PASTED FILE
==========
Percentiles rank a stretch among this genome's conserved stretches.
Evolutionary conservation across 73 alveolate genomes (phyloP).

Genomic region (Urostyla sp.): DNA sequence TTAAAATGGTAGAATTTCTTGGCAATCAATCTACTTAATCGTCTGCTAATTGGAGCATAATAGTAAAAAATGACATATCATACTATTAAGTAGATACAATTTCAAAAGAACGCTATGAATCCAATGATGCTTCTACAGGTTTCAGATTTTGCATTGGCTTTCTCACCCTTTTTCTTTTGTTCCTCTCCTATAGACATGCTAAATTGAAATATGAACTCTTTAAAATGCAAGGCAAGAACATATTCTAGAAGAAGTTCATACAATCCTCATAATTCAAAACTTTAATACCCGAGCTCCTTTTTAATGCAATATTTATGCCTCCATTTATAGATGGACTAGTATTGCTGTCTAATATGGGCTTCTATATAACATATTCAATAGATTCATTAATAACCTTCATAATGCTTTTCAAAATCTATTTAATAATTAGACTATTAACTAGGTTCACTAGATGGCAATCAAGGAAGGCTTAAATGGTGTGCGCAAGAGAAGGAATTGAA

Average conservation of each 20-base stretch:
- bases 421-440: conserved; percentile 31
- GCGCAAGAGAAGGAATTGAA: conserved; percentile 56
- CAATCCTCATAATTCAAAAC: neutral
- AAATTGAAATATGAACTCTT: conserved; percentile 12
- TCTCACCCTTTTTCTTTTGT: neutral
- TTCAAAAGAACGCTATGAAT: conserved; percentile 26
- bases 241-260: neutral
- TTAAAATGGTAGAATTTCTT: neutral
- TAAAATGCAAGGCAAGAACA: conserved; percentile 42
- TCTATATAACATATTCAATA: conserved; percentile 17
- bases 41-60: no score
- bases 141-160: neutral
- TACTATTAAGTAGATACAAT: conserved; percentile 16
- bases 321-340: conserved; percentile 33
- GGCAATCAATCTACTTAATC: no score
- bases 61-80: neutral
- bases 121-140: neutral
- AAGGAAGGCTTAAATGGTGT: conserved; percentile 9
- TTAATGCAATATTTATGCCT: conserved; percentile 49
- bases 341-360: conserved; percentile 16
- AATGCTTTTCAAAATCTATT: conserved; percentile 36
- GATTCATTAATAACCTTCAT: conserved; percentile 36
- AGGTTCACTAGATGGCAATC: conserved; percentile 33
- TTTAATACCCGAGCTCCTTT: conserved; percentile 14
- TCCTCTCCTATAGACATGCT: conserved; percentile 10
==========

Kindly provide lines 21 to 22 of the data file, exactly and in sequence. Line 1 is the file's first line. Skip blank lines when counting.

- bases 121-140: neutral
- AAGGAAGGCTTAAATGGTGT: conserved; percentile 9